Austins reputation as a home for heavyweight companies of the future is wellrecognized and welldeserved.  After all, when you start calling the roll of Austin majors Dell, Google, Apple, Facebook, Indeed, 3M, etc., its hard to know where to stop.  The list is long and impressive.  But what about smaller enterprises that could be the biggies of the future?  Where does Austin stand as the site for startups?  New information late this week:  startups accounted for a larger share of businesses in Austin than in nearly all major US metros in 2016.

Young companies account for a larger share of businesses in Austin than in nearly all other major US metros.  So, it’s important to note that for the first time, the Survey of Business Owners compiled as part of USCensus Bureau data, included data regarding the number of years a firm has been in business.

Here’s how the numbers break out.  Take the newbies, those firms with less than 2 years in businessAustin with 4,444 companies, or 11.6% of all employer firms, ranks #3 in the nation, behind #1 Las Vegas and #2, Orlando.

Those Austin companies that have been in business a little longer, but less than four years, break out this way:  10,807 Austin businesses, or 28.1% of employer firms, place Austin at #2 in the nation, behind #1 Las Vegas.

And the oldies?  Austin firms in business less than six years15,077 Austin businesses, or 39.3% of firms, place Austin at #2 in the nation, behind #1 Las Vegas.

How did other major Texas metros fare in this review of the 50 largest metros in the US, in business less than 6 years?  The DallasFt. Worth metro was 5th in the nation, Houston was ranked #10 and the San Antonio metro was 13th in the US.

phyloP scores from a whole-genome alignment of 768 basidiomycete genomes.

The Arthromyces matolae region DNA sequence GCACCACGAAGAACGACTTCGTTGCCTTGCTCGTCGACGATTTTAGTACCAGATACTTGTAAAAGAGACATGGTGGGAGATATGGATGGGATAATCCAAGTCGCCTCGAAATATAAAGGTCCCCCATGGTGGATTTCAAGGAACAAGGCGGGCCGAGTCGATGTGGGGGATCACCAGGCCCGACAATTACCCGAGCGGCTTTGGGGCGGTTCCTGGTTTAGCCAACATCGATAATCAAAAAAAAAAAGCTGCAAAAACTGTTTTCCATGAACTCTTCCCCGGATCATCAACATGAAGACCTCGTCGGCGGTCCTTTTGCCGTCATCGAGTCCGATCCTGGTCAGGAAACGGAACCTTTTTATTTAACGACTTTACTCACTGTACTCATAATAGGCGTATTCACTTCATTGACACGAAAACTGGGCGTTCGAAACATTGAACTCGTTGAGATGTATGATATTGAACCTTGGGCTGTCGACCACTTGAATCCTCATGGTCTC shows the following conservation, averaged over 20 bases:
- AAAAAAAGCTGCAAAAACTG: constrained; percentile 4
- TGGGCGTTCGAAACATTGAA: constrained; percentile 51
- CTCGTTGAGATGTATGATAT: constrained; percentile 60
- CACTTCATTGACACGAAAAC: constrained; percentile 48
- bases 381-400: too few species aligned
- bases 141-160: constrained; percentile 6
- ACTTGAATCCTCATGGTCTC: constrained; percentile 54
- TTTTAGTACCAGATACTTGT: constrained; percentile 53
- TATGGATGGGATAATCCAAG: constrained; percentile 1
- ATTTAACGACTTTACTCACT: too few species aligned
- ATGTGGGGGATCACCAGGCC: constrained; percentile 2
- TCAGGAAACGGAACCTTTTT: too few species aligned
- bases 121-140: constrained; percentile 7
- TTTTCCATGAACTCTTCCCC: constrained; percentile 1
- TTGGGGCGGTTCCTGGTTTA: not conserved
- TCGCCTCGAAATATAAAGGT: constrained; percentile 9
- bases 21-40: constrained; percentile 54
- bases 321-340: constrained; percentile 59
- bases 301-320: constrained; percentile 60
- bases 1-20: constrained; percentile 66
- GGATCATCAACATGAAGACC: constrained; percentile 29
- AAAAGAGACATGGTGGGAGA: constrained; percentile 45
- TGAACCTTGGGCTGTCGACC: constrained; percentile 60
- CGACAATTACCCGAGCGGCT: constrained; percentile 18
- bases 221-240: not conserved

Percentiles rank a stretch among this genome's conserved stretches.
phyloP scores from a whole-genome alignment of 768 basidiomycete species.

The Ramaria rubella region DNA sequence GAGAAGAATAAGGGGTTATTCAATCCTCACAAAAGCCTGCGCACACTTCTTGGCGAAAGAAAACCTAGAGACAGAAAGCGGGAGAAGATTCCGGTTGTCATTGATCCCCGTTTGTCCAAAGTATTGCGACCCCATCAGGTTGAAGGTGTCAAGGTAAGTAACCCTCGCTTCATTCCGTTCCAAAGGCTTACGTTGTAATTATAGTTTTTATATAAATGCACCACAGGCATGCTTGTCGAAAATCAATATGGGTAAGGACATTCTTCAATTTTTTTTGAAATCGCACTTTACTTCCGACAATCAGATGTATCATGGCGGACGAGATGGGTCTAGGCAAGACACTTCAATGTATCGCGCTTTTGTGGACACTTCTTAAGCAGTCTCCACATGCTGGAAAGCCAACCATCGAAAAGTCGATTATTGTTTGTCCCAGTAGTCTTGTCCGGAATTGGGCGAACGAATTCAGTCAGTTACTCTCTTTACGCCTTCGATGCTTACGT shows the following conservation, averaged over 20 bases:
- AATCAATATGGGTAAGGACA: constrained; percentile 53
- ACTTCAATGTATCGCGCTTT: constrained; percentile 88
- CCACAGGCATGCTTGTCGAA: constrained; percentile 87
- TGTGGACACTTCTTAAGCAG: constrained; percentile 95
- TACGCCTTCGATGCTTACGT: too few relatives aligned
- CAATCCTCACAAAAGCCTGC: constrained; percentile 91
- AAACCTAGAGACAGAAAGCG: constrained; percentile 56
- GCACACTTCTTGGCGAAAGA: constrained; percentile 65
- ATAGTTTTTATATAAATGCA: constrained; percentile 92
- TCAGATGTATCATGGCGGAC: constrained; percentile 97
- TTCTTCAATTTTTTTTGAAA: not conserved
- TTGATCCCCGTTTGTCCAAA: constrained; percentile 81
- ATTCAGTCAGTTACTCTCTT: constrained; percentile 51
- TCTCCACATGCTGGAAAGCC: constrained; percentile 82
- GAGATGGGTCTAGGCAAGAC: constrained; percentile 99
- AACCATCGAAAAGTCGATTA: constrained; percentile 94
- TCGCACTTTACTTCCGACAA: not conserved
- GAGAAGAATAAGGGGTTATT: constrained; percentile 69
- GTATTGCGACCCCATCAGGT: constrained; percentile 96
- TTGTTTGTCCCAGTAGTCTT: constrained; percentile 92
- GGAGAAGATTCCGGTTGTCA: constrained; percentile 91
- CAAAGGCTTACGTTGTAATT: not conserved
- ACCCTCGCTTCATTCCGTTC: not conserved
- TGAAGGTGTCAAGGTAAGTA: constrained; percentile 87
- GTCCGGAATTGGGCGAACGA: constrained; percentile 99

In the past, Austin has been noted as a good place to start a company.  After all, Dell started in a UTAustin dorm room.  But, this is the first report putting precise numbers to the entrepreneurial environment in this area.  This late report came to us from the Austin Chambers VP/Research Beverly Kerr.  Her analysis goes much deeper by the way.  For instance, she breaks it down by womenowned firms, minority and veteran entrepreneurs.  And she reports on Austin’s #4 US 2016 ranking for firms receiving significant funding from outside investors. Read more →

November 2, 2018

Volume 40, Number 31

This story has nothing to do with political campaigning.  (Youre being bombarded with enough of those stories prior to next weeks important election.)  Lets focus instead on some developments that will have significant economic benefits for the Austin area, in fact for the entire state of Texas.  The benefits are long range, but will take a long time to implement.

Business leaders and economists alike breathed a sigh of relief when the new three-nation trade deal was announced.  The USMexicoCanada Agreement (USMCA) replaces the North American Free Trade Agreement (NAFTA).  Get used to the new initials, because the agreement, once implemented, will be very important for the Austin, and Texas, economy.

The key words in the previous sentence were “once implemented,” because the process is long and arduous.  Its been a long time coming and will be a long time before it might go into effect.  And the implementation process could hit a few political stumbling blocks.  The agreement is still not officially signed.  The agreement will be signed November 30th, Mexican President Enrique Pena Nietos last day in office.

Now comes the hard part,” observes Austinite Jack Martin who is the global Chair/CEO of Hill+Knowlton Strategies.  Martin points out USMCA will not go into effect until it gets legislative approval in all three countries.  “No one expects this to be much of a problem in Canada or Mexico.  But early next year, USMCA will arrive before the US Congress, which is when the task at hand moves from private negotiations to public salesmanship.”

Winning over America will be the hard part,” Martin predicted, “as it was in passing NAFTA in the ’90s.  It was, safe to say, an uphill fight.  Back then, the key to passing NAFTA was getting enough support from Democrats.  The core of opposition was led by labor unions.”

Now, what?  “There could be a devil hiding in USMCAs details that we dont know about yet,” Martin noted.  And the process itself is complicated.  Both the USHouse and USSenate must ratify the Agreement and they can only vote up or downNo amendments are allowed.  Also Congress can only start consideration when the administration decides to send it to Congress.  And, Martin says “what is likely to happen is that the administration will submit the legislation when it has the votes to pass it.”  Take a deep breath and be patient. Read more →